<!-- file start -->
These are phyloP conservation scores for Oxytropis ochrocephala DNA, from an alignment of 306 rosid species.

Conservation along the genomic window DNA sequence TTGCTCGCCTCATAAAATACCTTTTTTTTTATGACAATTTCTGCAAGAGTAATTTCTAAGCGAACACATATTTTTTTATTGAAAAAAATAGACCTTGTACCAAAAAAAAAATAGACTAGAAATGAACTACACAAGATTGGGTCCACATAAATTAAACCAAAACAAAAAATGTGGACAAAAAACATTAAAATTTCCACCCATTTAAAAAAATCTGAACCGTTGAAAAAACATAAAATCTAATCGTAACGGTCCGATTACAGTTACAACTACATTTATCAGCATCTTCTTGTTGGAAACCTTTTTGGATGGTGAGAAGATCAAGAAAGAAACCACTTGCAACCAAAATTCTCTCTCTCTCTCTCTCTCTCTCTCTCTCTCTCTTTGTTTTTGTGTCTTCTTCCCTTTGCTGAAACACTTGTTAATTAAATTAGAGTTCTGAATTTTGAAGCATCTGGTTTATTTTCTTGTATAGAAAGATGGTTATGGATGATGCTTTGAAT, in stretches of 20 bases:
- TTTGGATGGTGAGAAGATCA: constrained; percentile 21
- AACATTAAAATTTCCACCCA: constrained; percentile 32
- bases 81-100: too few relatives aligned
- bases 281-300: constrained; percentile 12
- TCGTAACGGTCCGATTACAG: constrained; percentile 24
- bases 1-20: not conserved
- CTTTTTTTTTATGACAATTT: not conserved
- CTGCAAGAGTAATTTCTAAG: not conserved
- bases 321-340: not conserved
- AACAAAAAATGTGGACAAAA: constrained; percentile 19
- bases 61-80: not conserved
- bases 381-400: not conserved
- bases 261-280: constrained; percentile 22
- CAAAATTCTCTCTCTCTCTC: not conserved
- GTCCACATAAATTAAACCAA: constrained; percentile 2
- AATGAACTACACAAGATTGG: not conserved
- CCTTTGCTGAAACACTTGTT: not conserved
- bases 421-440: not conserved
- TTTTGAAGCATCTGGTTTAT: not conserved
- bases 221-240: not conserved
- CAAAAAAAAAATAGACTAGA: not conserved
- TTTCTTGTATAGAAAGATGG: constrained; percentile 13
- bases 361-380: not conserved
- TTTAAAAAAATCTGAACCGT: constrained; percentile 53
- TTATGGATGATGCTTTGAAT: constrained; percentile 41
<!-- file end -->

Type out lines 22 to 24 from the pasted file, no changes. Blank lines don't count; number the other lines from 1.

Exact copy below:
- bases 221-240: not conserved
- CAAAAAAAAAATAGACTAGA: not conserved
- TTTCTTGTATAGAAAGATGG: constrained; percentile 13